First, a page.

Putting a face to a bipolar disorder

Hillary Verardi is a bold, bubbly, beautiful YouTuber who usually posts videos reviewing the latest eye shadow palette or a tutorial on waterproof makeup. But recently, Verardi used her channel, Putabowon, to open up about her current depressive low. Shedding some tears on camera, Verardi bravely bares her soul to reduce the stigma of mental illness.

Laurier alumni Hillary Verardi (24) shares her story about having bipolar disorder. Photo courtesy of Hillary Verardi
Laurier alumni Hillary Verardi (24) shares her story about having bipolar disorder. Photo courtesy of Hillary Verardi

Up until two weeks ago, Verardi, 24, had hidden her bipolar disorder from everyone except her immediate family because of the harsh stereotypes people attach to the diagnosis.

“My biggest pet peeve is when people use bipolar as an insult and assume that they’re ‘crazy’ and can’t lead a normal life,” she said.

Even though she must sometimes face “uncontrollable crying” and feeling “trapped, isolated and deflated”, she has graduated Laurier with a bachelor of arts, earned a post-graduate certificate in Integrated Marketing Communications at Conestoga College, and even started her own communications business.

“Having a mental illness doesn’t make you any less of a person. We can all live fulfilling and rewarding lives if we work hard at it,” she said.

Verardi explains that she has bipolar II disorder which differs from bipolar I disorder by not having psychosis or mania and her depressive lows are quite often. On the other hand, her ‘highs’, officially called hypomania, are rarer and consist of high energy and spontaneity.

“I’m not ashamed of what my diagnosis is. Yes, it’s an extra obstacle to deal with, but I’m pretty proud with how I’ve been able to manage it.”

Since being diagnosed four years ago, Verardi has taken anti-depression, anti-anxiety and anti-psychosis medication to help but treatment has many more levels. Verardi meditates, goes to therapy and practices Dialectical Behavior Therapy (DBT). Simply put, this is a therapy that helps people become aware of their emotions and choose coping mechanisms effectively. Verardi also keeps a journal, mood chart and an anonymous mental health blog.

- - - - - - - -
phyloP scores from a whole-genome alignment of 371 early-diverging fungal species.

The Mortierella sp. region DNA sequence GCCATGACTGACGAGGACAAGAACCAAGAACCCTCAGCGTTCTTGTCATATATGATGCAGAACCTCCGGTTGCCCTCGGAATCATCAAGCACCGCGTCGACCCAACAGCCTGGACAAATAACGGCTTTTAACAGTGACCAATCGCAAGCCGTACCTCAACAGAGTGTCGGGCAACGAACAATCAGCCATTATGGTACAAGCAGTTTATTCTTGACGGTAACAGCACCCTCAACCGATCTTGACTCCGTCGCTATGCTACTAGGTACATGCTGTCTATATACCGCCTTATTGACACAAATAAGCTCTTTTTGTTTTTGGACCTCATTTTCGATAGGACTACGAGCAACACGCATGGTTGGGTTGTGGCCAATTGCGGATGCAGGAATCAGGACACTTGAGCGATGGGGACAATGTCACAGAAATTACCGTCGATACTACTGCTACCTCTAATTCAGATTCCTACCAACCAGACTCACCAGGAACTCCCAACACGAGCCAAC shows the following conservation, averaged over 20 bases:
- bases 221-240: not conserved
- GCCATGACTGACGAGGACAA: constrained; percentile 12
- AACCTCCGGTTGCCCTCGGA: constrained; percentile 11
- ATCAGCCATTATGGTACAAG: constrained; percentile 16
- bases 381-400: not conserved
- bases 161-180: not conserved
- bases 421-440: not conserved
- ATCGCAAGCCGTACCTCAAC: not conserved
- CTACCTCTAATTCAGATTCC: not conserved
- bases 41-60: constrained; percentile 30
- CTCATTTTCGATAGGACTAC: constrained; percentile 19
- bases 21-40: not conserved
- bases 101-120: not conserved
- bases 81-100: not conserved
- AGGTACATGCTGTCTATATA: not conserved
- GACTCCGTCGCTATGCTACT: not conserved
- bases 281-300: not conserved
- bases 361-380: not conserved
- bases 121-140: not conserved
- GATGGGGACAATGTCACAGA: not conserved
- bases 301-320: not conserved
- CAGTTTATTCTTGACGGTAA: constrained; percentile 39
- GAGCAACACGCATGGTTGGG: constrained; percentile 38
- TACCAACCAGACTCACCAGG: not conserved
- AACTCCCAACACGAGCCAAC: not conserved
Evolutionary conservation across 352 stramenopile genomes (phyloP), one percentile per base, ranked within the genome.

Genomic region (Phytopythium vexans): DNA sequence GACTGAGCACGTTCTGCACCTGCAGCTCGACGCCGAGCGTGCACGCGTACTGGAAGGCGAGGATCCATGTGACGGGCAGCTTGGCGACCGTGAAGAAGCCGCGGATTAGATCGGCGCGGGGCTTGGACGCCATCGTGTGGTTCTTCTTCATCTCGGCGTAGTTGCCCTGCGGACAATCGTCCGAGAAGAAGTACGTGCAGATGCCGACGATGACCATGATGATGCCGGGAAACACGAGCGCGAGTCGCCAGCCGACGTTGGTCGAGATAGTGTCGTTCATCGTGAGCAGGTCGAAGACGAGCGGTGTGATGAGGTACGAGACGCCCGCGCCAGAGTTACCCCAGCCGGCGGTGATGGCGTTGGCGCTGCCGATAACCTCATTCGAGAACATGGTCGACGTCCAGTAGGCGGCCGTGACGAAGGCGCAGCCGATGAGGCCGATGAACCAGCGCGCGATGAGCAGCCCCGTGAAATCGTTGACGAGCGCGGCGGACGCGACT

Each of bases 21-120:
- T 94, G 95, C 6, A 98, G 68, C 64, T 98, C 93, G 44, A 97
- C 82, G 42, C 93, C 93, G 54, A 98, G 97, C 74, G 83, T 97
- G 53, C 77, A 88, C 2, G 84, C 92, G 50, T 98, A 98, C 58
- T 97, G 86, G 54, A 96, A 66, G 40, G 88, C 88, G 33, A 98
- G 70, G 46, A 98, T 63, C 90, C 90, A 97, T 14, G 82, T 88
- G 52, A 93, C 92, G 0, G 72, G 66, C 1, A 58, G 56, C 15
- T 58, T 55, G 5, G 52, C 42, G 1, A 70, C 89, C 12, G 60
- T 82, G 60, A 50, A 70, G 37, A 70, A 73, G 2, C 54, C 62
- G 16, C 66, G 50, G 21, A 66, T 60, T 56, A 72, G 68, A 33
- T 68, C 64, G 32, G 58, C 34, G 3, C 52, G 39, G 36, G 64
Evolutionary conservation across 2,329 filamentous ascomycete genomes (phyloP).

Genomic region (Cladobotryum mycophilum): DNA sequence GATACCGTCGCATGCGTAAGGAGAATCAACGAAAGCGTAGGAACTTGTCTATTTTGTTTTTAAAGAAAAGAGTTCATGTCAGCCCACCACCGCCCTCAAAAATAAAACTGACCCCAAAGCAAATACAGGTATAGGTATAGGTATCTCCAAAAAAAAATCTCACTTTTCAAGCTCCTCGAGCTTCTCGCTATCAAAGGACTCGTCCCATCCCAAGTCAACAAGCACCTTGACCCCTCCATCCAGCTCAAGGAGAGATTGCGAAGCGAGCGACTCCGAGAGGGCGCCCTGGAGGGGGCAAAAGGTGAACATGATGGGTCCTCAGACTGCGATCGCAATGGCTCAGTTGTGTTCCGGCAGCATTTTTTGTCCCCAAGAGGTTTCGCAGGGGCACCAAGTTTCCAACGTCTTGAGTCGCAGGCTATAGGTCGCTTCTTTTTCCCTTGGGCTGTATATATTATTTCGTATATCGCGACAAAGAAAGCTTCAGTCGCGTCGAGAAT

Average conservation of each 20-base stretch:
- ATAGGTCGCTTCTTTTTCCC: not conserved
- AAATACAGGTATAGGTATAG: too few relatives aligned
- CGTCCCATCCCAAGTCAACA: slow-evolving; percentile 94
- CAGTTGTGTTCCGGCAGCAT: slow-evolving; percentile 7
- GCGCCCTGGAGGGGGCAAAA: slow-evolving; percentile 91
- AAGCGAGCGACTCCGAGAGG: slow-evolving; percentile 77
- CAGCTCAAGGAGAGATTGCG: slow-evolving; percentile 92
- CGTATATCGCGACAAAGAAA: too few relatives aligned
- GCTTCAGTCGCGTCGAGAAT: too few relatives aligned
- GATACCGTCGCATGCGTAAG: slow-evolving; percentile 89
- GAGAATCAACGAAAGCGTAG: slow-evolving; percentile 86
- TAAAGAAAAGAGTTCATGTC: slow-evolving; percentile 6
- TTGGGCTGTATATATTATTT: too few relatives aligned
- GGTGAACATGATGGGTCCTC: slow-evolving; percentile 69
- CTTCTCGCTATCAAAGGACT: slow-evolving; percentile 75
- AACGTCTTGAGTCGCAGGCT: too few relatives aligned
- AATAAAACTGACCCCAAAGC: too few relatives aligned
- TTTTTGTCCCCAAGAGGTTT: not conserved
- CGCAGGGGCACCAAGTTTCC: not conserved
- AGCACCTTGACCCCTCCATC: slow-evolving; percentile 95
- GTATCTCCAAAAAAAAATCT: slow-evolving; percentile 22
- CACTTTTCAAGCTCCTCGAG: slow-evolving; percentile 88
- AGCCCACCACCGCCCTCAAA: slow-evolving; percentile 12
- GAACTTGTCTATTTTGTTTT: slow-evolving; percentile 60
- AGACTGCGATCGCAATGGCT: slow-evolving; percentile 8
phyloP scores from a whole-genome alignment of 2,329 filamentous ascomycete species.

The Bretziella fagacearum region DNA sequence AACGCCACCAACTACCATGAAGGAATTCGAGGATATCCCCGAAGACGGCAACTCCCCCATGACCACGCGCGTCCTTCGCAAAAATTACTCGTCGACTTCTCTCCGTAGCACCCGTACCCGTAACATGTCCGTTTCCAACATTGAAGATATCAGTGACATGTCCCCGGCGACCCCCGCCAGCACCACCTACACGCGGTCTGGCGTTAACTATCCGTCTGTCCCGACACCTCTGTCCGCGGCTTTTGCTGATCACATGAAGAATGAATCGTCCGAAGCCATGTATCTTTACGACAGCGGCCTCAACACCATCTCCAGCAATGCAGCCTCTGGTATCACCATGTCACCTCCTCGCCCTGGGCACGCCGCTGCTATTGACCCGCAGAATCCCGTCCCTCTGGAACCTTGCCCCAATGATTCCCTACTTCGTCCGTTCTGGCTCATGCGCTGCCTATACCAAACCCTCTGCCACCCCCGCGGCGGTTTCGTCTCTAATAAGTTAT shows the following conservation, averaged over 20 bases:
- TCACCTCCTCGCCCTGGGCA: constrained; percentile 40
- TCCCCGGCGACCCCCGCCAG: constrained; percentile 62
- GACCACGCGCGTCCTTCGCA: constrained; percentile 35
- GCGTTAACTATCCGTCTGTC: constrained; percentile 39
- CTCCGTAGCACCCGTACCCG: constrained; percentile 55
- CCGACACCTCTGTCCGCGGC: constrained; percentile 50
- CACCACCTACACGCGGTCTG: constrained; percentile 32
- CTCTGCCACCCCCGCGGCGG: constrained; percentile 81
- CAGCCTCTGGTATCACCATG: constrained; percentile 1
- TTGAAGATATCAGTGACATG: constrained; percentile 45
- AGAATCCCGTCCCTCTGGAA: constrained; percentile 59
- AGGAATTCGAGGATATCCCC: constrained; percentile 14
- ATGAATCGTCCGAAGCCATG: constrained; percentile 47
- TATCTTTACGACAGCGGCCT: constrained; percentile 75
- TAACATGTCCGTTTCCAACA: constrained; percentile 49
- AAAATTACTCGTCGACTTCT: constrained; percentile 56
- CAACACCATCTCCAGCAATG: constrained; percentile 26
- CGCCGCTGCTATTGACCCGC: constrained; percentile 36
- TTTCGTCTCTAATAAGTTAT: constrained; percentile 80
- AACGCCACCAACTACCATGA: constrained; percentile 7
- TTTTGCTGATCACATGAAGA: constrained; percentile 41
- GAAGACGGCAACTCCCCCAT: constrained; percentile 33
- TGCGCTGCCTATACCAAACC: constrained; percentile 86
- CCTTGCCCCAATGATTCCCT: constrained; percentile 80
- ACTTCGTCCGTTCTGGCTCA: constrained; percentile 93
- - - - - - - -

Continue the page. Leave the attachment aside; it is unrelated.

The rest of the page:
Every fall season, Verardi hits a depressive low due to the changes in her life whether that be starting a new year at school or moving to a new home.

Verardi volunteers with Partners for Mental Health by attending support groups for people whose loved ones have a bipolar disorder. She also promotes their campaigns on her strong social media platforms, and, of course, corrects people when they say mental illness slurs or offensive terms.

After she released her video called “Not Myself Today – This Is Depression”, Verardi received “amazing support” from her friends, family and mental health community.

“A lot of people have told me that I’ve provided them with the confidence and courage to not be ashamed of their mental health diagnosis,” she said.

The Centre for Addiction and Mental Health, Canadian Mental Health Association and Partners for Mental Health retweeted her video and Canadian Olympic medalist and Bell Let’s Talk spokesperson, Clara Hughes, even tweeted her.

“What I want people to understand about what I’m going through is that it’s not my fault and that there’s way more people than they may think that have a mental health diagnosis.” Feeling depressed, not just sad, is not a choice.

“[If depression was a choice], I would choose happiness. I would choose joy. I would choose the typical person that I am.”

Verardi hopes that one day people feel comfortable talking about mental health without awkwardness or shame.

In her video on her beauty channel, Verardi apologizes to her audience for not wearing makeup and diverting away from ‘beauty’. But if you ask anyone who has seen it, I am sure they would tell you that this is her most beautiful video yet.

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